Thank your local baker
Show some love to your local baker, who has provided you with your favorite butterscotch brownies throughout the year. You can thank them with a tip or just a thoughtful note. Even better, thank them by ordering even more butterscotch brownies. It’s a win-win!
Throw a butterscotch party
You can gather some of your closest friends and family and throw a butterscotch-themed party. You can make all times of butterscotch treats, especially butterscotch brownies. Try coming up with some butterscotch-themed party games to add to the fun.
5 Important Facts About Butterscotch Brownies And Butterscotch
Also called ‘brookies’
Because butterscotch brownies have the chewiness of brownies and the chunkiness of cookies, they are sometimes called ‘brookies,’ a combination of ‘brownie’ and ‘cookie.’
More than one holiday
Butterscotch brownies are also celebrated on National Blond Brownie Day in January, and we certainly aren’t complaining.
A royal treat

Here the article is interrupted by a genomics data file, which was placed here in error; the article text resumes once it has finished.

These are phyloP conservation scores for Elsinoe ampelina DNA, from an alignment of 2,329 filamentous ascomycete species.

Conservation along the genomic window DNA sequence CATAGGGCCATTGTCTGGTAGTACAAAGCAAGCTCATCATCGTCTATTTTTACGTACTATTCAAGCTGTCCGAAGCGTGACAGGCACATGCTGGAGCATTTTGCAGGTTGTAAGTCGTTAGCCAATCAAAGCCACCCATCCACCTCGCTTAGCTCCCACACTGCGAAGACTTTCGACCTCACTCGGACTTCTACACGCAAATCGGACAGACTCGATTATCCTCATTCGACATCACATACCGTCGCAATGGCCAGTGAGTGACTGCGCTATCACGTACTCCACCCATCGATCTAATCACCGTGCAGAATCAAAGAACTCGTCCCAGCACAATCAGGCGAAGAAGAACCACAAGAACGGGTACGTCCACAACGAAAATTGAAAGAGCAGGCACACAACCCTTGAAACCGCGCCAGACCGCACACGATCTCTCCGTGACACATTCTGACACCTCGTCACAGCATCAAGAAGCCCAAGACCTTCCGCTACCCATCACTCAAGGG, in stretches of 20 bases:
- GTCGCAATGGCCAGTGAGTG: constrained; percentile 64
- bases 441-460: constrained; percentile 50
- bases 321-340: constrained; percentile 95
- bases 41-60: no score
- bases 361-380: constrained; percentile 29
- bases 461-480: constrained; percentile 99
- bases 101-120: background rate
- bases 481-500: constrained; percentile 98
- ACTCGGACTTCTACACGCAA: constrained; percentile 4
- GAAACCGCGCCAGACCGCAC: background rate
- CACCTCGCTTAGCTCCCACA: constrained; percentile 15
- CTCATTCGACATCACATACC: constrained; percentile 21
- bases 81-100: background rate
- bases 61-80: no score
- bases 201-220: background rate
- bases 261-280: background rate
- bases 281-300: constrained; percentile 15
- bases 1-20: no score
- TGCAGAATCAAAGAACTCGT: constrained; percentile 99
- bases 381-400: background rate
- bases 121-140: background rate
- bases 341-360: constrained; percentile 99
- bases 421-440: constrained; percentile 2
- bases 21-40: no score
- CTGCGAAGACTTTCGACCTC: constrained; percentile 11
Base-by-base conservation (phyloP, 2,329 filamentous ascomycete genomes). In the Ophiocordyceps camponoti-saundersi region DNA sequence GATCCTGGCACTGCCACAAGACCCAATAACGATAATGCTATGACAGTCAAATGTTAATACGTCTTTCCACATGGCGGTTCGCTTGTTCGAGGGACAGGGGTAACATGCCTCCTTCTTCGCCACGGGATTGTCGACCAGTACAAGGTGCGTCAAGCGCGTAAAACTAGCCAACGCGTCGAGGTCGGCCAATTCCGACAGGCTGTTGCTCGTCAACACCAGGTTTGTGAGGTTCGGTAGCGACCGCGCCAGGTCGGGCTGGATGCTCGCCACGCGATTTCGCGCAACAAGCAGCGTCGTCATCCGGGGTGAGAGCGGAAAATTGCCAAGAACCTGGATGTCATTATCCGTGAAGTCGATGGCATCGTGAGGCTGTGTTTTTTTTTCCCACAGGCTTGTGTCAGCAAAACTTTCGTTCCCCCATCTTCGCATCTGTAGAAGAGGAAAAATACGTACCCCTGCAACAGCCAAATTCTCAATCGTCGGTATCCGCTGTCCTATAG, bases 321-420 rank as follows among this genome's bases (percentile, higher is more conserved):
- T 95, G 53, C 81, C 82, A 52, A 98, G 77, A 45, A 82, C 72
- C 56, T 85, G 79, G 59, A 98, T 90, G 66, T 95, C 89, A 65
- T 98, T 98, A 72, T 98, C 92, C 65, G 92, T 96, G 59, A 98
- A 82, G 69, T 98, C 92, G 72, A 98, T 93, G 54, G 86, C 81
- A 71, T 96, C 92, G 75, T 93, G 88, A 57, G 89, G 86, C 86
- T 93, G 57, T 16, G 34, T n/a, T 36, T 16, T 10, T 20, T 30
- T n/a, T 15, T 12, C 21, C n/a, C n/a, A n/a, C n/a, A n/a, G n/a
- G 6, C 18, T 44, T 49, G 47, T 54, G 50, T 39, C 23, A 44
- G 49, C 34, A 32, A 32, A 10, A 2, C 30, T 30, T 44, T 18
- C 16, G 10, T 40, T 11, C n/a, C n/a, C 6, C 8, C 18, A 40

The butterscotch sold by the Parkinsons was endorsed by the British Royal household, with it being publicly presented to different royals, from Queen Victoria, to Princess Elizabeth, and the Duchess of Edinburgh.
There are translucent yellow hard candies, called butterscotch disks or buttons, which are actually made with an artificial butterscotch flavor.
Royal Doncaster Butterscotch
Because of their royal endorsement, the Parkinsons called their treats Royal Doncaster Butterscotch, which are still sold to this day.
Why We Love National Butterscotch Brownie Day
Blondies are easy to make
Anyone can make a blondie. You don’t need any fancy equipment or magic powers to whip up a batch of butterscotch brownies, which is something amateur chefs like us are certainly grateful for.
We love versatile treats
Butterscotch brownies can be very versatile. You can eat them straight off the pan; you can soak them in caramel sauce and take them with ice cream. You can gift them, have them as dessert treats. There are many options and varieties to choose from, and that’s part of what makes blondies so amazing.
Chewy plus crunchy is the perfect combo
Whoever thought of making a treat that is both chewy and crunchy is a complete genius who deserves a medal. With butterscotch brownies, we get the best of both worlds. We get all the dense, gooey chewiness of brownies as well as the crisp crunchiness of cookies.
National Butterscotch Brownie Day dates